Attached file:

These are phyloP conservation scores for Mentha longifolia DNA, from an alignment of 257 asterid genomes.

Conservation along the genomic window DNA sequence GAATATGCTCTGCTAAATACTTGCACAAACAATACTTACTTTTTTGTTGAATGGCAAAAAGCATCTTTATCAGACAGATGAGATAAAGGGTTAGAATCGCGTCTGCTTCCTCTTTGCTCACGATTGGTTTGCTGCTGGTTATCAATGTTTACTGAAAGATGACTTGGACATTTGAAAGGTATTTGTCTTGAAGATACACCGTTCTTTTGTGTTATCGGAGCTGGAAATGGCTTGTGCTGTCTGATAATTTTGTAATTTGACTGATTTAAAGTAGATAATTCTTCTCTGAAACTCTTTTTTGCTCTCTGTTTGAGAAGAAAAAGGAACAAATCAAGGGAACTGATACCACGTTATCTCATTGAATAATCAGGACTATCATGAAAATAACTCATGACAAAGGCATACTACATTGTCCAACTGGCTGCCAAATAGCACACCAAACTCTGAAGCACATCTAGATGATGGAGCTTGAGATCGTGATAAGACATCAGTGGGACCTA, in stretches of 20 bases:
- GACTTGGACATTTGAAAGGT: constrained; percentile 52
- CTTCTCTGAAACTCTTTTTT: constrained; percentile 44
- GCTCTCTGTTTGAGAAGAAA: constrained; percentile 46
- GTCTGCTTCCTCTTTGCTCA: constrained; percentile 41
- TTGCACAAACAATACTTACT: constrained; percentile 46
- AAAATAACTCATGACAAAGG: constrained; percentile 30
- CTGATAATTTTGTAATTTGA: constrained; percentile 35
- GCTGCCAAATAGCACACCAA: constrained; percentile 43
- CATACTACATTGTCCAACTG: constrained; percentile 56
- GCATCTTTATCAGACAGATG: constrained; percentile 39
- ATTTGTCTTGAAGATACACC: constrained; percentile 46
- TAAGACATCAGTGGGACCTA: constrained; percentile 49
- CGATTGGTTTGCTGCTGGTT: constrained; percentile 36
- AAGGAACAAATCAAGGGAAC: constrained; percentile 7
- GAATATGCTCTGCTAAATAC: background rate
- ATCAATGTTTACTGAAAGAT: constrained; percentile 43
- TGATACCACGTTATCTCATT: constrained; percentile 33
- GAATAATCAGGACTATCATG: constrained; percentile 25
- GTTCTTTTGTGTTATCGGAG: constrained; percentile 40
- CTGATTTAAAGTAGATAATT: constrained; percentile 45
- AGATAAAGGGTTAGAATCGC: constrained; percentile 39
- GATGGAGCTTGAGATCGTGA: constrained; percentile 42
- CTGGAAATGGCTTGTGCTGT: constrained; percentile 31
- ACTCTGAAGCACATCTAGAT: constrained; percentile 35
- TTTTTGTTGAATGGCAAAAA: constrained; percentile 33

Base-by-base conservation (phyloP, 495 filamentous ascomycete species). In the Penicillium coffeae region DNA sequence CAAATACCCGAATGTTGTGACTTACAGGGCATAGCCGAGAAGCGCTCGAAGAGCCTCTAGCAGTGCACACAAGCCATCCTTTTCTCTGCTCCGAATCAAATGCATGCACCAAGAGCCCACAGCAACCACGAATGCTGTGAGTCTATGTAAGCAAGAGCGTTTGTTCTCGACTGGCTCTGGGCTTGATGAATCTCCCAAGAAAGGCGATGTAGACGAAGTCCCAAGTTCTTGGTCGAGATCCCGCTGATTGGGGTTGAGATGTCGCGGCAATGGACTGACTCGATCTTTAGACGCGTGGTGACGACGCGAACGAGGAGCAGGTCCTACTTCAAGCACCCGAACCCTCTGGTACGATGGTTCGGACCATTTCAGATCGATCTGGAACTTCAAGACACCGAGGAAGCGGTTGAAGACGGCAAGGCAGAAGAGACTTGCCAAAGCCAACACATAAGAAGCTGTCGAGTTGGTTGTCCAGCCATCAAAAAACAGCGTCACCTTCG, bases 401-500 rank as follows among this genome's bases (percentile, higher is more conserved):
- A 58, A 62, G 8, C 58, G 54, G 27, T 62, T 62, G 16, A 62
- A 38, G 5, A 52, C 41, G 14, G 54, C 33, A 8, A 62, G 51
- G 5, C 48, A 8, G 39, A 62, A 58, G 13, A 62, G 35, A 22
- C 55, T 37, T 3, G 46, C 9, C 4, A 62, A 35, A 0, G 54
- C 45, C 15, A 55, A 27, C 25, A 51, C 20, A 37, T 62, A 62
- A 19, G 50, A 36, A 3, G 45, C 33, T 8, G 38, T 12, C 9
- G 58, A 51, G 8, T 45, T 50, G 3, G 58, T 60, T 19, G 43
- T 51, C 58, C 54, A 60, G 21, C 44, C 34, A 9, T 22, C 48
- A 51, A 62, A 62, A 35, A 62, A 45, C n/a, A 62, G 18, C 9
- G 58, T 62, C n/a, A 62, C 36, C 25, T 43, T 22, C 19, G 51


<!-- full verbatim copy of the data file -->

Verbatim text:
These are phyloP conservation scores for Mentha longifolia DNA, from an alignment of 257 asterid genomes.

Conservation along the genomic window DNA sequence GAATATGCTCTGCTAAATACTTGCACAAACAATACTTACTTTTTTGTTGAATGGCAAAAAGCATCTTTATCAGACAGATGAGATAAAGGGTTAGAATCGCGTCTGCTTCCTCTTTGCTCACGATTGGTTTGCTGCTGGTTATCAATGTTTACTGAAAGATGACTTGGACATTTGAAAGGTATTTGTCTTGAAGATACACCGTTCTTTTGTGTTATCGGAGCTGGAAATGGCTTGTGCTGTCTGATAATTTTGTAATTTGACTGATTTAAAGTAGATAATTCTTCTCTGAAACTCTTTTTTGCTCTCTGTTTGAGAAGAAAAAGGAACAAATCAAGGGAACTGATACCACGTTATCTCATTGAATAATCAGGACTATCATGAAAATAACTCATGACAAAGGCATACTACATTGTCCAACTGGCTGCCAAATAGCACACCAAACTCTGAAGCACATCTAGATGATGGAGCTTGAGATCGTGATAAGACATCAGTGGGACCTA, in stretches of 20 bases:
- GACTTGGACATTTGAAAGGT: constrained; percentile 52
- CTTCTCTGAAACTCTTTTTT: constrained; percentile 44
- GCTCTCTGTTTGAGAAGAAA: constrained; percentile 46
- GTCTGCTTCCTCTTTGCTCA: constrained; percentile 41
- TTGCACAAACAATACTTACT: constrained; percentile 46
- AAAATAACTCATGACAAAGG: constrained; percentile 30
- CTGATAATTTTGTAATTTGA: constrained; percentile 35
- GCTGCCAAATAGCACACCAA: constrained; percentile 43
- CATACTACATTGTCCAACTG: constrained; percentile 56
- GCATCTTTATCAGACAGATG: constrained; percentile 39
- ATTTGTCTTGAAGATACACC: constrained; percentile 46
- TAAGACATCAGTGGGACCTA: constrained; percentile 49
- CGATTGGTTTGCTGCTGGTT: constrained; percentile 36
- AAGGAACAAATCAAGGGAAC: constrained; percentile 7
- GAATATGCTCTGCTAAATAC: background rate
- ATCAATGTTTACTGAAAGAT: constrained; percentile 43
- TGATACCACGTTATCTCATT: constrained; percentile 33
- GAATAATCAGGACTATCATG: constrained; percentile 25
- GTTCTTTTGTGTTATCGGAG: constrained; percentile 40
- CTGATTTAAAGTAGATAATT: constrained; percentile 45
- AGATAAAGGGTTAGAATCGC: constrained; percentile 39
- GATGGAGCTTGAGATCGTGA: constrained; percentile 42
- CTGGAAATGGCTTGTGCTGT: constrained; percentile 31
- ACTCTGAAGCACATCTAGAT: constrained; percentile 35
- TTTTTGTTGAATGGCAAAAA: constrained; percentile 33

Base-by-base conservation (phyloP, 495 filamentous ascomycete species). In the Penicillium coffeae region DNA sequence CAAATACCCGAATGTTGTGACTTACAGGGCATAGCCGAGAAGCGCTCGAAGAGCCTCTAGCAGTGCACACAAGCCATCCTTTTCTCTGCTCCGAATCAAATGCATGCACCAAGAGCCCACAGCAACCACGAATGCTGTGAGTCTATGTAAGCAAGAGCGTTTGTTCTCGACTGGCTCTGGGCTTGATGAATCTCCCAAGAAAGGCGATGTAGACGAAGTCCCAAGTTCTTGGTCGAGATCCCGCTGATTGGGGTTGAGATGTCGCGGCAATGGACTGACTCGATCTTTAGACGCGTGGTGACGACGCGAACGAGGAGCAGGTCCTACTTCAAGCACCCGAACCCTCTGGTACGATGGTTCGGACCATTTCAGATCGATCTGGAACTTCAAGACACCGAGGAAGCGGTTGAAGACGGCAAGGCAGAAGAGACTTGCCAAAGCCAACACATAAGAAGCTGTCGAGTTGGTTGTCCAGCCATCAAAAAACAGCGTCACCTTCG, bases 401-500 rank as follows among this genome's bases (percentile, higher is more conserved):
- A 58, A 62, G 8, C 58, G 54, G 27, T 62, T 62, G 16, A 62
- A 38, G 5, A 52, C 41, G 14, G 54, C 33, A 8, A 62, G 51
- G 5, C 48, A 8, G 39, A 62, A 58, G 13, A 62, G 35, A 22
- C 55, T 37, T 3, G 46, C 9, C 4, A 62, A 35, A 0, G 54
- C 45, C 15, A 55, A 27, C 25, A 51, C 20, A 37, T 62, A 62
- A 19, G 50, A 36, A 3, G 45, C 33, T 8, G 38, T 12, C 9
- G 58, A 51, G 8, T 45, T 50, G 3, G 58, T 60, T 19, G 43
- T 51, C 58, C 54, A 60, G 21, C 44, C 34, A 9, T 22, C 48
- A 51, A 62, A 62, A 35, A 62, A 45, C n/a, A 62, G 18, C 9
- G 58, T 62, C n/a, A 62, C 36, C 25, T 43, T 22, C 19, G 51